Advance directives and suicidal behaviour

BMJ 2010; 341 doi: (Published 07 September 2010) Cite this as: BMJ 2010;341:c4557
  1. Navneet Kapur, professor of psychiatry and population health1,
  2. Caroline Clements, research assistant1,
  3. Nick Bateman, professor of clinical toxicology 2,
  4. Bernard Foëx, consultant in emergency medicine and critical care 3,
  5. Kevin Mackway-Jones, professor of emergency medicine3,
  6. Richard Huxtable, senior lecturer4,
  7. David Gunnell, professor of epidemiology5,
  8. Keith Hawton, professor of psychiatry6
  1. 1Centre for Suicide Prevention, University of Manchester, Manchester M13 9PL
  2. 2Clinical Toxicology Unit, Royal Infirmary of Edinburgh, Edinburgh
  3. 3Department of Emergency Medicine, Manchester Royal Infirmary
  4. 4Centre for Ethics in Medicine, University of Bristol, Bristol
  5. 5Department of Social Medicine, University of Bristol
  6. 6Centre for Suicide Research, University of Oxford, Oxford
  1. Correspondence to: N Kapur nav.kapur{at}
  • Accepted 15 July 2010

How do you manage a patient who has self harmed but states she doesn’t want life saving treatment? Anthony David and colleagues draw on the case of Kerrie Wooltorton to discuss the difficulties, and in an accompanying article Navneet Kapur and colleagues consider the validity of advance directives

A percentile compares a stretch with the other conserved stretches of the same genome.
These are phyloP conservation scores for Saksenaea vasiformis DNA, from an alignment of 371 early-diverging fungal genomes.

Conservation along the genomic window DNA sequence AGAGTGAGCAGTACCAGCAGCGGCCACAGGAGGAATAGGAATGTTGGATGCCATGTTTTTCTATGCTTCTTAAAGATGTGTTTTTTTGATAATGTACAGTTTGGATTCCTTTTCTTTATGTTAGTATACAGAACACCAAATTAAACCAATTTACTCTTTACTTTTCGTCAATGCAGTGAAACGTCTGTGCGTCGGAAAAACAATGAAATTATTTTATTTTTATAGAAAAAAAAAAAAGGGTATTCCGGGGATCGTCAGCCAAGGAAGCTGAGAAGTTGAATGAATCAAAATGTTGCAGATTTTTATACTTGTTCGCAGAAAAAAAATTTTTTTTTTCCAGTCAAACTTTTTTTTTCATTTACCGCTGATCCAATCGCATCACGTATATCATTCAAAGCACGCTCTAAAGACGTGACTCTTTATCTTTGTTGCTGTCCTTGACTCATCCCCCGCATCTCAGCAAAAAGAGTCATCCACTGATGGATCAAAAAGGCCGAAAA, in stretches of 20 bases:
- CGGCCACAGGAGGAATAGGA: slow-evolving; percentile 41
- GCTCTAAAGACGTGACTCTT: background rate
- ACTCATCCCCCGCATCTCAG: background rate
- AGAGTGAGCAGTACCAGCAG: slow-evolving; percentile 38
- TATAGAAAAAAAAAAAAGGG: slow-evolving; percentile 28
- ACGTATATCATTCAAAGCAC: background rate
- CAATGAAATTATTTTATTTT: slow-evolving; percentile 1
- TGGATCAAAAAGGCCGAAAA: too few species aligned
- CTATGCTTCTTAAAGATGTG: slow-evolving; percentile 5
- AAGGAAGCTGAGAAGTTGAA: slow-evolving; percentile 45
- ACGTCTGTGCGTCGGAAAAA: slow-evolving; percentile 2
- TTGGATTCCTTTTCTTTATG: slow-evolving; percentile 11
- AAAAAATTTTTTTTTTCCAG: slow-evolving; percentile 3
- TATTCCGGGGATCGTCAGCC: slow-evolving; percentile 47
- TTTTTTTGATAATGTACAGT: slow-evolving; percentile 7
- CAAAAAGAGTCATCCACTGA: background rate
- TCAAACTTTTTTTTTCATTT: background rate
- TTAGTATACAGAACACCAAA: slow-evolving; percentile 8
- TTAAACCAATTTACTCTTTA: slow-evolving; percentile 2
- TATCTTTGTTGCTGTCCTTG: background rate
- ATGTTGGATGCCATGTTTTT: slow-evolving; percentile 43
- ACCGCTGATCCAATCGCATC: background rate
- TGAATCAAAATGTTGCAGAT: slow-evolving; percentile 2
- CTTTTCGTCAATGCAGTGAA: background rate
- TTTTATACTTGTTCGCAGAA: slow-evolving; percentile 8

David and colleagues present a comprehensive analysis of the well publicised case of Kerrie Wooltorton.1 One issue they touch on warrants further discussion—the role of advance directives in suicidal behaviour. Miss Wooltorton’s letter may not have constituted a valid advance decision.2 Even if it had been valid it would not have applied if she was legally competent when she presented to hospital.3 However, the existence of the letter was not irrelevant—it may have reassured staff that Miss Wooltorton was unwavering in her wish not to be treated.

In England and Wales the Mental Capacity Act 2005 allows people aged 18 years and over to refuse specified medical treatment in the future even if this refusal might result in death. The act refers to such refusals as “advance decisions.” Individuals need to be capable of making an informed choice when they draw up the decisions, and they apply only once they have lost the capacity to make healthcare choices. The decisions have the same force as contemporaneous refusals of treatment and are legally binding.2 Refusals of life saving treatment must be expressed in writing, witnessed, and include a statement that the decision stands even if life is at risk.

The ethical and practical problems raised by advance decisions are complex but are even more difficult in the context of suicidal behaviour. One of the most important questions is whether someone who has completed an advance directive refusing treatment should be allowed to die from the consequences of a suicidal …

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